Over the years, one of the major complaints of packaging HTML applications as native binaries has been the sluggishness of HTML rendering, especially on iOS. Mid 2012 Facebook switched from an HTML5 scenario allowing them to rapidly deploy changes on multiple platforms, in order to address the complaints about the lackluster speed (long loading times, general interface unresponsiveness) of its iOS offering.[1]
PhoneGap in itself only offers the tools to create the binaries, the actual application can be build using any client-side application frameworks.

Sencha Touch

Sencha offers a suite of tools, from a UI framework for building mobile interfaces (Sencha Touch) to a JavaScript framework (Ext JS) and an application (Sencha Cmd) which handles the packaging of the code into native binaries. Due to the tight integration of the individual components and the promise of speed rivaling that of native applications Sencha appeared to be a viable solution at first sight. As Sencha Touch is heavily integrated with Ext JS the learning curve is quite high when unfamiliar with both frameworks. Sencha might have been a viable option when developing a fully-fledged mobile application to be deployed commercially, although many other competing options – like Ionic – exist in that regard.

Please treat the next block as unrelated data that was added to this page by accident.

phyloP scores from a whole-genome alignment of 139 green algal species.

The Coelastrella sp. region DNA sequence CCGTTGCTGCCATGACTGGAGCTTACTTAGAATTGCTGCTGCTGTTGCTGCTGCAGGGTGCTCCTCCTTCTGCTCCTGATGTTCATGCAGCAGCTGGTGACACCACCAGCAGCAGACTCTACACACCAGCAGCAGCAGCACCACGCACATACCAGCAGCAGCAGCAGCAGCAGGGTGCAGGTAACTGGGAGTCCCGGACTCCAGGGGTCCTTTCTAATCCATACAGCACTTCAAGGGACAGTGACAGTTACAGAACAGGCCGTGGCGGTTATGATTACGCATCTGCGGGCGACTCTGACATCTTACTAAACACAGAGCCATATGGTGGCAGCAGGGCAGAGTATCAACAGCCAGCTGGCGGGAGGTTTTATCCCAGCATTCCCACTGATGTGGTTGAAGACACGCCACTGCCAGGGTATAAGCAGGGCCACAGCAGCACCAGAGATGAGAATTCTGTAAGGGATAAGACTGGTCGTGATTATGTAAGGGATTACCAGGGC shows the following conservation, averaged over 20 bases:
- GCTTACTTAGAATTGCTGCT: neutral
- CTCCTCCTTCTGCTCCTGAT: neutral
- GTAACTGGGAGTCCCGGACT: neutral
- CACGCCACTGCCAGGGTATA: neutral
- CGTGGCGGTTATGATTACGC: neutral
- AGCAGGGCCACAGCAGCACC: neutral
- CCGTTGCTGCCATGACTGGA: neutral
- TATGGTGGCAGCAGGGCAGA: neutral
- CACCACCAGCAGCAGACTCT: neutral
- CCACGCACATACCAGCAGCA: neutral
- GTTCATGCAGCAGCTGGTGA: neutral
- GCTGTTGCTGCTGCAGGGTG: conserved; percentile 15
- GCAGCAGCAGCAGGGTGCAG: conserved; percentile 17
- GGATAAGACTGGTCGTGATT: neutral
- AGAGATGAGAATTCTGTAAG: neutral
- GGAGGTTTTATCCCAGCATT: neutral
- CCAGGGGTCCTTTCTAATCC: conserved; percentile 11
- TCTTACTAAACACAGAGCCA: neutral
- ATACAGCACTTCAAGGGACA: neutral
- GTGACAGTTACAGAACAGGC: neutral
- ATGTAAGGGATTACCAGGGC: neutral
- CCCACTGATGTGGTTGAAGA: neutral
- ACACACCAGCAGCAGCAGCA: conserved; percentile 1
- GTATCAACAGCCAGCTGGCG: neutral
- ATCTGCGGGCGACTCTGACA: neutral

jQuery Mobile

As the learning curve of Sencha proved to be a little too steep, we turned to another HTML5 framework: jQuery Mobile. As the name suggests the framework is build on jQuery and therefore closely tied to the concepts used in that particular library. jQuery Mobile mainly focuses on a consistent UI experience on any platform (smartphone, tablet or desktop) and is less (or not at all) concerned about speed or integration. Frameworks like Sencha and Ionic try to mimic the native UI widgets (lists, buttons, etc.) of each platform as close as possible, while jQuery Mobile uses one style of widgets and aims at rendering them as consistently as possible across multiple platforms.
Building a simple application using the stock widgets present in jQuery Mobile is fairly easy and the integration with jQuery certainly helps. However, for the My Highlights application a custom design was created which didn’t really mesh with the default widgets of the framework. Manipulating and overriding large portions the framework’s CSS in order to support the design of the My Highlights application, combined with the framework’s many quirks, conventions and spotty documentation, made us abandon the framework after building a portion of the application. jQuery Mobile offers a lot of options which we didn’t necessarily need and the way some of the features have been implemented were more of a hassle to support than actually speeding up development.

No specific framework

Ultimately we considered a more barebones scenario using only jQuery, a library to handle URL routing (Flatiron Director) and a way to store client-side data (jStorage). The application communicates with an external WordPress installation, in lieu of a datasource like Adlib, in order to receive collection data (via the newfangled WordPress JSON REST API) and generate an EPUB based on the selections made in the My Highlights application. This barebones setup, using only relatively small, individual JavaScript libraries, allowed us to quickly develop a proof-of-concept application which may be packaged as a PhoneGap binary or used as a web application.

The code of the application and two WordPress plugins are available on GitHub.

  1. Jonathan Dann, “Under the hood: Rebuilding Facebook for iOS”, August 23 2012,  ↩